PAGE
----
Article 50 has been triggered, the two year ‘Brexit clock’ has begun to tick and formal negotiations for the terms of the UK’s exit are set to commence. At the end of this two year period, the UK will cease to be a member of the EU and, accordingly, free movement of EEA and Swiss nationals as we know it will come to an end.
At present, and until the UK leaves the EU, the UK is required to comply with EU law. So EEA/Swiss nationals can continue to come to live and work in the UK without restrictions. Any change to such rights will only take effect once the UK has formally withdrawn from the EU at the end of the process.
It is likely that there will be some transitional arrangements and these may differ, depending on an individual’s date of entry to the UK, and whether this was before or after the referendum.
There are a number of steps that EEA/Swiss nationals currently in the UK can take to protect their position post-Brexit, and employers will wish to take measures to safeguard their workforce.
Tips for EEA and Swiss nationals living in the UK
1. Permanent residency
- If you have lived in the UK for five years already and have been exercising your ‘Treaty rights,’ you can apply for a permanent residency document which will be evidence of your permanent right of residence in the UK.
- ‘Treaty rights’ include working, studying, looking for work, being self-employed or being self-sufficient. Living here while not in any of these categories does not bring the same rights and this may be an issue for non-EEA employees who are in the UK as the spouse of an EU national who did not come to the UK to work or study.
- Family members of EEA/Swiss nationals who acquire permanent residence will also qualify on the basis on their family relationship provided that they have also been living in the UK for a continuous five-year period.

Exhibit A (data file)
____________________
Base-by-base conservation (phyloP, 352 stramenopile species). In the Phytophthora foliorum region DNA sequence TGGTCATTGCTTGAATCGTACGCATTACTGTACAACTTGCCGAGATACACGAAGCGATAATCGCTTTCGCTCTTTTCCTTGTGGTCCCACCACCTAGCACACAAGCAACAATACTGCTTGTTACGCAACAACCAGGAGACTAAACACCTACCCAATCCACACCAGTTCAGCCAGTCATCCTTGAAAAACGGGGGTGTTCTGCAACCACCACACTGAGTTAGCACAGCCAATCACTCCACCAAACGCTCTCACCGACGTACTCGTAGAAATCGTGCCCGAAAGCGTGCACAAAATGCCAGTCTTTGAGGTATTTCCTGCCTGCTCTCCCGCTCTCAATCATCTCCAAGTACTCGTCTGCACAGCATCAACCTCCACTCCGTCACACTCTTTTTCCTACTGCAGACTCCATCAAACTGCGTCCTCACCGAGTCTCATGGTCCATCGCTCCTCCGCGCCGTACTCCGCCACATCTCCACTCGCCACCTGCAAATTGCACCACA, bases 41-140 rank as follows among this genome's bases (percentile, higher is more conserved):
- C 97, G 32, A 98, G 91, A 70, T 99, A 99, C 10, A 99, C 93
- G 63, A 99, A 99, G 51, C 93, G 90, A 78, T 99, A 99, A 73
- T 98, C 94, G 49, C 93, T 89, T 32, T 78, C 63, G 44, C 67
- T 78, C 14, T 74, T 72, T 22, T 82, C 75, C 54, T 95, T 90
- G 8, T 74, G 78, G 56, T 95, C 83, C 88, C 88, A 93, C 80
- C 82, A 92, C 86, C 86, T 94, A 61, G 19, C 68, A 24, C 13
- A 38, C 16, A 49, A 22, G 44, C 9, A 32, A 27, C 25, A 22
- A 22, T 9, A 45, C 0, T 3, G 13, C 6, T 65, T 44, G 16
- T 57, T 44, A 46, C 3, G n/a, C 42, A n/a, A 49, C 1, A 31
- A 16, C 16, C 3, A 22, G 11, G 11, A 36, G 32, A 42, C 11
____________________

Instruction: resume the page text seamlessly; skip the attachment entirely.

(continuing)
2. Right to reside
- If you have not yet acquired permanent residency but have been exercising your Treaty rights, you can apply for documentation confirming your right to reside in the UK.
3. Begin exercising Treaty rights
- If the criteria is not met for permanent residency or the right to reside, you should consider exercising Treaty rights for example through seeking employment or undertaking work through self-employment, so that you start the clock running on acquiring a right to permanent residency.
4. British citizenship
- You are eligible for British citizenship once you have held permanent residency for at least 12 months.
- To prevent losing your existing nationality, you should check before applying for British citizenship whether your home country allows dual nationality.
- You should seek legal advice if you have any non-EEA family members as obtaining British citizenship could impact on their ability to remain in the UK.
5. Practical steps
- You should start collecting original documents evidencing your residence and status in the UK which cover the duration of the time you have spent in the UK. Evidence is also required to demonstrate that you have been exercising your Treaty rights.
- Documentation can include payslips, P60s, employment contracts, tenancy agreements, records of studies, certificates evidencing study, bank statements, council tax statements and utility bills.
- If you (or your EU partner or spouse) are not working or self-employed, you will need to prove that you have been in receipt of comprehensive private medical insurance – being entitled to use the NHS is not sufficient.
- You should collate a record of any absences from the UK.
Points to note:
- Unsurprisingly, there has been a very significant increase in applications for permanent residency and these are being carefully scrutinised. In the last two quarters of 2016, approximately 28% of applications for permanent residency by EU citizens were refused.
- Applications can take up to six months to process so we would strongly recommend seeking legal advice prior to submitting an application to avoid any further delays or complications.
Tips for employers
- Employers should analyse the composition of their workforce and determine which employees are EEA nationals or the spouses of such nationals.
- Employers can help to reassure their workforce by providing information sessions for employees, and may consider supporting applications by providing access to legal advice.
- Employers can nominate a representative who will be responsible for dealing with employee queries and provide employees with updates, as and when, they become available.
- Employers should ensure that anti-harassment and bullying policies are up-to-date and consider diversity training. Inevitably race and nationality are bound up in immigration status and any difficulties must be carefully handled in order to avoid discrimination claims.
- Employers should consider checking that the records they hold for employees, demonstrating their right to work in the UK are up-to-date. If, in the future, employers wish to apply for sponsorship licences for migrant workers, earlier breaches of these requirements may prejudice their application.